Wednesday, April 15, 2009

The Gospel of Mark

I recently ran across a blog post by Dr. Mark Goodacre discussing his view that the Centurion's cry in Mark 15:39 is a sarcastic one, intending to say something like, as Dr. Goodacre put it, "Huh, truly this fellow as a son of God!"? This 'ironic' interpretation is supported positively in the article--that is to say that it doesn't seem to be Dr. Goodacre's purpose to offer criticism against the alternative (popular) view at this point.

Whatever the centurion meant, irony is present. That a centurion would utter a genuine confession that Christ is the Son of God carries a certain 'shock value' for the reader. Alternatively, that a centurion would mock Christ with sarcasm with an 'unwitting proclamation of the truth' (to use the words of Cranfield, St Mark, 460) is equally shocking.

There is little doubt that Mark loves irony. One example I enjoy is in Mark 6. After crowds are amazed at Jesus' teaching (6:2), Jesus is amazed at the unresponsiveness of crowds in his hometown (6:6). Mark weaves this theme of 'amazement' through his Gospel to create irony [See: Dwyer, "The Motif of Wonder in the Gospel of Mark," JSNT, 57 (March 1995), 45-59).]

The amazing rhetoric throughout the Gospel of Mark testifies to its unity in composition and (in my view) its veracity. In regard to rhetoric and narrative coherance, I have found Timothy J. Geddert's commentary on Mark to be helpful. It is by no means technical, but I have not found a comparable commentary that exposes the narrative coherance of Mark.

By the way, have you reflected on the content of the centurion's statement? Are you shocked? Isn't that what Mark intended? What did Mark hope his readers would leave his narrative thinking? Believing? Doing? Do you suppose Mark would be dissapointed in your response?

6 comments:

steve.rives said...

Hey Josh,

You point to some good sources that I'd like to explore. Is it common for commentaries to postulate that Mark was writing for shock value (or for irony or some other purpose)?

I would suggest that the shock value goes up if we understand that this Roman soldier really did get it. That is, there is a divine beam of light that got through into darkness. He was not blinded by the cross, but saw through to what was going on.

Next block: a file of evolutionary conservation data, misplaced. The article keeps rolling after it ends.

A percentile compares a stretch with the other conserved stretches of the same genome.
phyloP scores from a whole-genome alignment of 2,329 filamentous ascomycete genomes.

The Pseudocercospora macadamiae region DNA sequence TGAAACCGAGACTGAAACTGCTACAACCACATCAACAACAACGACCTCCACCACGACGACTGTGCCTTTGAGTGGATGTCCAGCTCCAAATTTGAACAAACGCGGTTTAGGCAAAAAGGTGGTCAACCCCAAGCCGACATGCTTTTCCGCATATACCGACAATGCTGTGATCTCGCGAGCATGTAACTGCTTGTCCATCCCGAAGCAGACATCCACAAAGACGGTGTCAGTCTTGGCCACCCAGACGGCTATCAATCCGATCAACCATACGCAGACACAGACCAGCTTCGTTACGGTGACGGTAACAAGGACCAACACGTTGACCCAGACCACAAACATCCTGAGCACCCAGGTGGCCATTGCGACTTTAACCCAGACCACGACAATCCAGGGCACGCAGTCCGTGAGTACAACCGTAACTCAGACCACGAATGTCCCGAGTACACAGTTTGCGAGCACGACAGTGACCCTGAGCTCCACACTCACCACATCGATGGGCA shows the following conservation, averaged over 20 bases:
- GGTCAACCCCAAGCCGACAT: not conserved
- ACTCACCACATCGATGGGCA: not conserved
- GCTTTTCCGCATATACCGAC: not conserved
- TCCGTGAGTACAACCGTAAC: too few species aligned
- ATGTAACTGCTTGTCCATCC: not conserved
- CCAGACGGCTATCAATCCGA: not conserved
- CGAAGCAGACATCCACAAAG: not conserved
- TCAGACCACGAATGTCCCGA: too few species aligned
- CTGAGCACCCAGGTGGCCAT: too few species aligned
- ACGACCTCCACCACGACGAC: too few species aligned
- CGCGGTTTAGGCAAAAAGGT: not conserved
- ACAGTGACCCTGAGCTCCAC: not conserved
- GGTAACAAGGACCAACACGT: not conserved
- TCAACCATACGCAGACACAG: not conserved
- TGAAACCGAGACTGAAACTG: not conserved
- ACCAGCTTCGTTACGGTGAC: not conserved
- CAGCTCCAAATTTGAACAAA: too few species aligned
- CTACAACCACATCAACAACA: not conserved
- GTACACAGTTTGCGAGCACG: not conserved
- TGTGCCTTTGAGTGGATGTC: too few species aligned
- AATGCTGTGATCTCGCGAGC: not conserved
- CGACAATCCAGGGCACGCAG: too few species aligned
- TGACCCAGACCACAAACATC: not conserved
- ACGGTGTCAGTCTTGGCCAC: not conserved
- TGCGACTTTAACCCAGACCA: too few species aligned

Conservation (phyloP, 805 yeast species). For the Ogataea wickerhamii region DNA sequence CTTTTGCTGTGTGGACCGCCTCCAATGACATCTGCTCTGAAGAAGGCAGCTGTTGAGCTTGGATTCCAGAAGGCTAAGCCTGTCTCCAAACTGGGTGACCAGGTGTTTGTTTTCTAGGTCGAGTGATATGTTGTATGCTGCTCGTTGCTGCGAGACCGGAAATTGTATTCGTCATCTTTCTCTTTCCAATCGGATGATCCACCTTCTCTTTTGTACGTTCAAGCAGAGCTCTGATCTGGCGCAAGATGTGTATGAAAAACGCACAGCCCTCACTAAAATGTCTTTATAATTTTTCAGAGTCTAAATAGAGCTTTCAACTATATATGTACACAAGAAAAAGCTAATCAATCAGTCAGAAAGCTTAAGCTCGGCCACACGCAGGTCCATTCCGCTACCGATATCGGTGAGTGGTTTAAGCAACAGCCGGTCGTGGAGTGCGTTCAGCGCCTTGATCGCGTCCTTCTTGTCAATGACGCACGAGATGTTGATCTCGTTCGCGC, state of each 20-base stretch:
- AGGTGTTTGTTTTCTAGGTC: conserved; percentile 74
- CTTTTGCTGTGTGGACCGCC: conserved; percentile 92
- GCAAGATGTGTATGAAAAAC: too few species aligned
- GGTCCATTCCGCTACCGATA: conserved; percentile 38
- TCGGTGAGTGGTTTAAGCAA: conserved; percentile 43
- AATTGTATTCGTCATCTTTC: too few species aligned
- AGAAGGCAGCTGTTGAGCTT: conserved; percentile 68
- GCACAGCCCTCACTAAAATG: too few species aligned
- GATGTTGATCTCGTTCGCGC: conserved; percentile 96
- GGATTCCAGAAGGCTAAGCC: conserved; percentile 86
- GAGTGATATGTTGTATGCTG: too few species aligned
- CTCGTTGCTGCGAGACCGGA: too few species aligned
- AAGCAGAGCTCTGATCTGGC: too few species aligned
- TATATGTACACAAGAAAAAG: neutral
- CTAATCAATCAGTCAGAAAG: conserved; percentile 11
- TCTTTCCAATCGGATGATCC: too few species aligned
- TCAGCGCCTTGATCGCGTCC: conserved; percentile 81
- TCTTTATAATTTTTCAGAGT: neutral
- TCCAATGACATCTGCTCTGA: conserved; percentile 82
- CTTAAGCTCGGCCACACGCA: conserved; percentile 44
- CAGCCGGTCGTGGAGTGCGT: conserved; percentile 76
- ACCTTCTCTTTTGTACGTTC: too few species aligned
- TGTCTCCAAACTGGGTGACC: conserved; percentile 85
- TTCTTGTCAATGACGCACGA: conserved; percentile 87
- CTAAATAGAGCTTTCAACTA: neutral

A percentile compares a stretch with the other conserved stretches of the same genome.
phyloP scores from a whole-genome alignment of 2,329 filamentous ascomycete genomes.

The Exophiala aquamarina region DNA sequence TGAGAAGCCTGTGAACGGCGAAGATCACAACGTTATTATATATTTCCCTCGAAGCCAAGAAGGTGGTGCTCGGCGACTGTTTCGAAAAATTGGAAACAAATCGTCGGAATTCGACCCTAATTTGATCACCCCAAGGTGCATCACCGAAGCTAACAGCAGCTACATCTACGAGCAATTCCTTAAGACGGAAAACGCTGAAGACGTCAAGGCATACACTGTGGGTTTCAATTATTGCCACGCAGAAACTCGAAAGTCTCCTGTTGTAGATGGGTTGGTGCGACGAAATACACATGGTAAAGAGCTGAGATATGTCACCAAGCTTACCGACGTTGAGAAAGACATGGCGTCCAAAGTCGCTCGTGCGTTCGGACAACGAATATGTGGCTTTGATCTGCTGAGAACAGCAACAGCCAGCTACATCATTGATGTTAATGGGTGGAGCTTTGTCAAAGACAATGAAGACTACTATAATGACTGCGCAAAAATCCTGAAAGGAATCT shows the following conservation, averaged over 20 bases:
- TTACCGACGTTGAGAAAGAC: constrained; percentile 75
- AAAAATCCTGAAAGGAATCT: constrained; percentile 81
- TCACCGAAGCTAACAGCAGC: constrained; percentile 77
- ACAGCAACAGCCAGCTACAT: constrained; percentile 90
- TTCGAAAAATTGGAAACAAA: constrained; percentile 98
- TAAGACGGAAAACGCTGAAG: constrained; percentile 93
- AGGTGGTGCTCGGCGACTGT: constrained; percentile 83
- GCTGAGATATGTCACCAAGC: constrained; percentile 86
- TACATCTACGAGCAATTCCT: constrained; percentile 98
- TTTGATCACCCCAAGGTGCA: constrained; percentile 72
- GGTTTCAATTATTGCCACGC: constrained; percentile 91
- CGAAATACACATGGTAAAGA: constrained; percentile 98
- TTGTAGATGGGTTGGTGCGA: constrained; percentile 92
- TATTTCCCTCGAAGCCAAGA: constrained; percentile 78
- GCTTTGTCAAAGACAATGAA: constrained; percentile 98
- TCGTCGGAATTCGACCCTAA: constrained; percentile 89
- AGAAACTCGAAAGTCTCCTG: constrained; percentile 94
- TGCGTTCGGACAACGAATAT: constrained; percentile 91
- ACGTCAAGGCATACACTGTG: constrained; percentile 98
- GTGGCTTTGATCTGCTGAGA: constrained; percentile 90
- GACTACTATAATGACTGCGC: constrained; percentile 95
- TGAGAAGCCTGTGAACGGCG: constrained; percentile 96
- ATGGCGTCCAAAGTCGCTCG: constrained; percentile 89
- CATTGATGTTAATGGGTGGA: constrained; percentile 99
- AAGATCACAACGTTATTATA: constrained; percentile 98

In that soldiers world, Caesar himself was Son of God, and the power of that Son was the cross by which he banished enemies from the realm of the living.

The cross would be the last place to discover that Caesar was actually loosing his power, it was another assertion of his authority. Yet, in that exact unlikely place, another power was being made known. Jesus could not be the Son of God according to the calculus of Rome. So God was showing that the way of recking was all wrong. And God used the wrong person to point it out: he used a Roman. God's wisdom is foolishness to those who are perishing, and he uses every opportunity to communicate his upside-down reckoning.

Demons in the Gospel of Mark know who Jesus is. And a Roman soldier who is watching him die knows who he is. This is not the place one expects to find insight into the working of God.

All the ones who were in the know turned out to be in the dark, and some who were definitely not supposed to get it (they aren't even supposed to be a focal point in a story about God), got it. Of course, for the demons it was ruinous for Jesus to come, but they did understand that warfare was afoot. For the demons, it was not a happy revelation, but for the soldier, it was glorious.

None of this is expressly to be attributed to Irony in the Gospel of Mark, per se, but it is Irony of God being God. For where God is most revealed he is most concealed -- it is his calling card. Where he is most on display (on the Cross), he is most hidden. And it turns out that the one who is not a part of the people of God, not a Jew, spots God and identifies the King of the Jews.

That the soldier actually gets it (and means what he says about Jesus being the Son of God) is not a problem, it is how God works. But commentators are baffled by it and so some of them rob the story of one of its climactic elements by supposing that Mark switches to a literary device.

I have not tracked commentaries on this point, but I did notice the ones I checked almost unanimously thought Mark was using some word-ploy for the purpose of his version of the story.

I think the story works just fine with God working where we don't expect him: First on a Cross, second in a Roman soldier. It's all backwards, and we know it, and we run from it.

Well, I wrote more than I intended, thanks for your blog,

Steve Rives
MBTS

Josh said...

Steve:

Thanks for your comments! All in all, I agree with much of what you've said. It appears to me that you favor the non-sarcastic interpretation because 'the shock value goes up'. I think I understand what you mean, though my post was not meant to suggest that the most ironic interpretation wins.

If I may reply on a few issues (in random order):